Out of the 85 SDG Acceleration Actions that will be presented this week,  20 of them relate to digital technology, and have been proposed mainly by governments and civil society. Tech companies alone account for only two submissions and are partners in five of the ‘digital’ acceleration actions. Prominent tech giants are missing from the picture. Mobilising the tech sector remains the main challenge in connecting the SDGs to a ‘digital steroids’ drip. 

Secondly, higher quality data, and more of it, can improve the way we are monitoring the implementation of SDGs. One of the key messages of the 2019 High-Level Political Forum (9 - 18 July) is that currently, two-thirds of the SDG indicators - the key tool for measuring the implementation of the SDGs -  lack sufficient or up-to-date data. 

The healthcare sector is the most advanced: it uses data for mapping disease outbreaks, comparing the effectiveness of treatment, and improving the understanding of health conditions. With the Ebola outbreak in West Africa, aggregated case data became crucial in understanding the trajectory of the virus and formulating a corresponding response. In Brazil, the healthcare startup market is rapidly growing, with enterprises helping to cut costs and use data analytics to optimise patient care. 

Most other sectors need digital, or in this case data, ‘steroids’ to improve data collection and data analysis for monitoring implementation of SDGs.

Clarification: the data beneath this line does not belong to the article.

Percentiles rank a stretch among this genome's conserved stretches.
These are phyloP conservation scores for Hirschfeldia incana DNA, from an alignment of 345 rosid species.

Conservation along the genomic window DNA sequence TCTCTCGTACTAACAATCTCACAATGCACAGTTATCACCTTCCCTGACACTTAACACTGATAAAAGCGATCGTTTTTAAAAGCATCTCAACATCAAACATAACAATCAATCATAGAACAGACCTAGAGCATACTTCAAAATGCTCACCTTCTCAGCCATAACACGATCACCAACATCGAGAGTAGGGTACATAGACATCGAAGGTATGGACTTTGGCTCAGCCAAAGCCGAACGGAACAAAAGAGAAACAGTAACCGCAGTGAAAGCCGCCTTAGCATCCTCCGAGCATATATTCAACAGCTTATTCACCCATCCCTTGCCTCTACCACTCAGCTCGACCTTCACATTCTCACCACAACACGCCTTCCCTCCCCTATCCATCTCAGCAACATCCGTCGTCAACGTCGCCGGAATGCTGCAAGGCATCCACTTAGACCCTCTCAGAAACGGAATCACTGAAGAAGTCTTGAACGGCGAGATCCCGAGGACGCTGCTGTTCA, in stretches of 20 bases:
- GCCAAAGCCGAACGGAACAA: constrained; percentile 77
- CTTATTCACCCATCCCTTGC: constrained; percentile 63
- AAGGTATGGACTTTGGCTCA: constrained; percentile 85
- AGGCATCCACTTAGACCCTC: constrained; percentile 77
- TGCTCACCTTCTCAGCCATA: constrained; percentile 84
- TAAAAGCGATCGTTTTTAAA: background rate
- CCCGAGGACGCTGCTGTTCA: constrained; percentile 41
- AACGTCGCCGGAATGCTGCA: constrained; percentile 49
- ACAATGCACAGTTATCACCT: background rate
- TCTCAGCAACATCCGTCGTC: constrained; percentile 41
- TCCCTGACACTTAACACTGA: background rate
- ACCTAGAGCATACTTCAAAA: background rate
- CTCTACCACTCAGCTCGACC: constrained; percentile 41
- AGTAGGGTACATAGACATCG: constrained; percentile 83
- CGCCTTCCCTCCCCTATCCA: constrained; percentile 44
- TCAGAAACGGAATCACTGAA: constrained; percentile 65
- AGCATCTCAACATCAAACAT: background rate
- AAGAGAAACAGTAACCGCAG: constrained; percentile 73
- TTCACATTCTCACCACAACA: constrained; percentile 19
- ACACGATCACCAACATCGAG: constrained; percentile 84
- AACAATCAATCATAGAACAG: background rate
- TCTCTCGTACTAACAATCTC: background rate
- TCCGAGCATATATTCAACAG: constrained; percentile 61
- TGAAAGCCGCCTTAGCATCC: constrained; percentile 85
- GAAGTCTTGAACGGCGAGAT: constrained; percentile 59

Thirdly, SDGs should become the guardrails for human-centric development of artificial intelligence. For example, by implementing SDG 5 (gender equality) and its related targets, engineers can ensure that AI does not perpetuate gender biases. Or, by adhering to the objectives of SDG 10 (reducing inequalities), AI would minimise the risk of disparities. Similar examples can be found for all the other SDGs.  

By using  SDGs as guardrails for AI developments, the tech industry can ensure that its work does not go against core human values and principles which underpin SDGs and the Agenda 2030. In addition, SDGs’ concrete targets and indicators can be particularly useful in operationalising the general and abstract values and principles into the daily reality of AI developers, tech industry, and policy makers. At the same time, SDGs would get a more prominent buy-in as a useful and practical tool for addressing one of the main challenges of our time: how to ensure that AI serves the core interests of humanity.

The illustration below shows how values such as affordability, inclusiveness, human-centredness and accountability (a total of 11 values), which are at the very heart of the SDG framework, interconnect with AI. 

 

What are the next steps?

These three sets of digital steroids - digital tools, use of data, and guardrails for AI development - can accelerate the implementation of SDGs. From being perceived as mainly a matter of development assistance, the Agenda 2030 should become - as it is designed - an agenda for a sustainable future of humanity. 

On this critical journey, this week’s SDGs Summit should take the next step on the path towards a human-centered digital future, as recommended by the UN High-Level Panel on Digital Cooperation. What the world needs is clear. The timing is right, and digital steroids are available.